Buffalo Soldier is a clear reflection of Marley's life and the class division he witnessed growing up in Kingston, Jamaica. A short ways up the road from the slums of Kingston were the Cross Roads. The area was named this because it divided the poor neighborhoods from the affluent. Throughout his life Bob Marley was deeply troubled when his people were not judged by their character, but rather their skin color and amount of their finances. Through songs like"Buffalo Soldier", Marley was able to voice his message of freedom and allow his voice to be heard world wide, creating an audience for reggae music that is increasing in popularity each year.

Reggae music is music with a message- Reggae music is described accurately in the Journal of Popular Culture,

Reggae music is important in spreading the Rastafari movement against oppression, exploitation and racism. It isbest expressed in the protest music of Bob Marley, who used metaphors to communicate a universal message to listeners. 'Jah' represents goodness and love, and Babylon is a destructive force. The theme of war is used to stress human rights problems. Metaphors of oppression and freedom, such as chains and birds, depict social problems and ways of liberation. Music is an effective form of communication in regions of illiteracy and poverty.

"Could you be Loved"and"Buffalo Soldier' are two of my favorite songs written by Bob Marley because the lyrics tell the listeners to speak out and speak up for their rights. The songs use action verbs to motivate the listeners. Other reggae songs speak about the oppression of black people and descendants from Africa and voice opinions about Babylon, which are a calamity of references and not just one specific area of concern. Babylon is the notion of people motivated to better themselves and not working for the good of all. These two songs are special because they tell of the injustice in the past and tell the people being oppressed to keep fighting for their survival.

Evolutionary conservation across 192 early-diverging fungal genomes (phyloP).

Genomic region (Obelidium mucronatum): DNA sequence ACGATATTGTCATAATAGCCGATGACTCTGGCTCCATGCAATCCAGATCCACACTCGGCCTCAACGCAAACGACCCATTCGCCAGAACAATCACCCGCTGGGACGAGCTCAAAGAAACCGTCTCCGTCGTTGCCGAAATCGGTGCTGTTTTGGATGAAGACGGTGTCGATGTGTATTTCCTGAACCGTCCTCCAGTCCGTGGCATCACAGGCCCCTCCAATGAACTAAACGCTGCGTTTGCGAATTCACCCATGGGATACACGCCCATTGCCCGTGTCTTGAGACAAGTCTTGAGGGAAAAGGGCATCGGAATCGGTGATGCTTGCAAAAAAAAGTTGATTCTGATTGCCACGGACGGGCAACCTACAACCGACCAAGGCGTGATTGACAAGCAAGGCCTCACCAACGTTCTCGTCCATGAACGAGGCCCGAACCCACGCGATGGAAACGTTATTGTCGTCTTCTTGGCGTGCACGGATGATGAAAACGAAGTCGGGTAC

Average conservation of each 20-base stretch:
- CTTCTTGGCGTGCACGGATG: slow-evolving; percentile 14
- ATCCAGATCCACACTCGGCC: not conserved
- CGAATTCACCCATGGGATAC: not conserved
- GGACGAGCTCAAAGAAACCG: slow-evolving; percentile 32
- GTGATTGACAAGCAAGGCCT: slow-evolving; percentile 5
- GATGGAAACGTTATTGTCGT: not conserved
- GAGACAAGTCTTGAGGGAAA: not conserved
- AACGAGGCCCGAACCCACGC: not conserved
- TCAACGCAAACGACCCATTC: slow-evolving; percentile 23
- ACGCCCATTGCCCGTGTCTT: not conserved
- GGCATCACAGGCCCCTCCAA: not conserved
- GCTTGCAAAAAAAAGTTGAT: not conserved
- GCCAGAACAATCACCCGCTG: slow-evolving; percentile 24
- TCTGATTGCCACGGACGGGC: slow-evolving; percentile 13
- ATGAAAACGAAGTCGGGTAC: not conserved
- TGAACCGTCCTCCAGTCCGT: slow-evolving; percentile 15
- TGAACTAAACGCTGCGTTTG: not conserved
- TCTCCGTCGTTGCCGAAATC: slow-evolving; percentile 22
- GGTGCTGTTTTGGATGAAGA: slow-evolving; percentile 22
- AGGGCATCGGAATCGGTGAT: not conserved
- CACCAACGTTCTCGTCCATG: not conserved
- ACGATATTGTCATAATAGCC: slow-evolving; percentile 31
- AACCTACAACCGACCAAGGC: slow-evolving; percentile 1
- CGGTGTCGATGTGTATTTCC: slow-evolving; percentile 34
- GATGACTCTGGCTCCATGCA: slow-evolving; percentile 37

As Bob Marley and the Wailers became internationally known, their popularity increased the Rastafarian Movement."The Jamaican Rastafarian cult is the largest, most identifiable, indigenous movement in Jamaica"(The Rastafarians, viii). The movement is about three hundred thousand strong today and has expanded from Jamaica to several countries around the world, such as America, Great Britain, Canada, Africa, and the West Indian Islands. (The Rastafarians, ix).

Rastafari view ganja as the weed of wisdom. In the book Working Men and Ganja, Melanie Creagan Dreher, expresses why ganja is very popular among Rastas in Jamaica,"ganja selling can be viewed as another supplementary economic enterprise available to the poor. Occasional and part-time entry is particularly widespread where economic life is unstable and cash flow is subject to great fluctuations. Ganja vending requires only minimal, sometimes no, initial investment and can yield relatively high profits in a comparatively short period of time"(64). Dreher speaks about the relationship between ganja and working men. She reports on the amount of ganja smoked on average by Jamaican men as"consumption among rural Jamaican males ranges from one to twenty-four spliffs per day, the average number consumed per day being seven"(65). In the web page under the section beliefs, practices and sacraments, the author writes about his interpretation of why Rastafari smoke ganja."Religions always reflect the social and geographical environment out of which they emerge, and Jamaican Rastafarianism is no exception- for example, the use of marijuana as a sacrament and aid to mediation is logical in a country where a particularly potent strain of 'herb' grows freely."Rastafari also cite the bible to justify the use of ganja. Psalms 104-14 says-"He causeth the grass to grow for the cattle, and the herb for the service of man, that he may bring food out of the earth"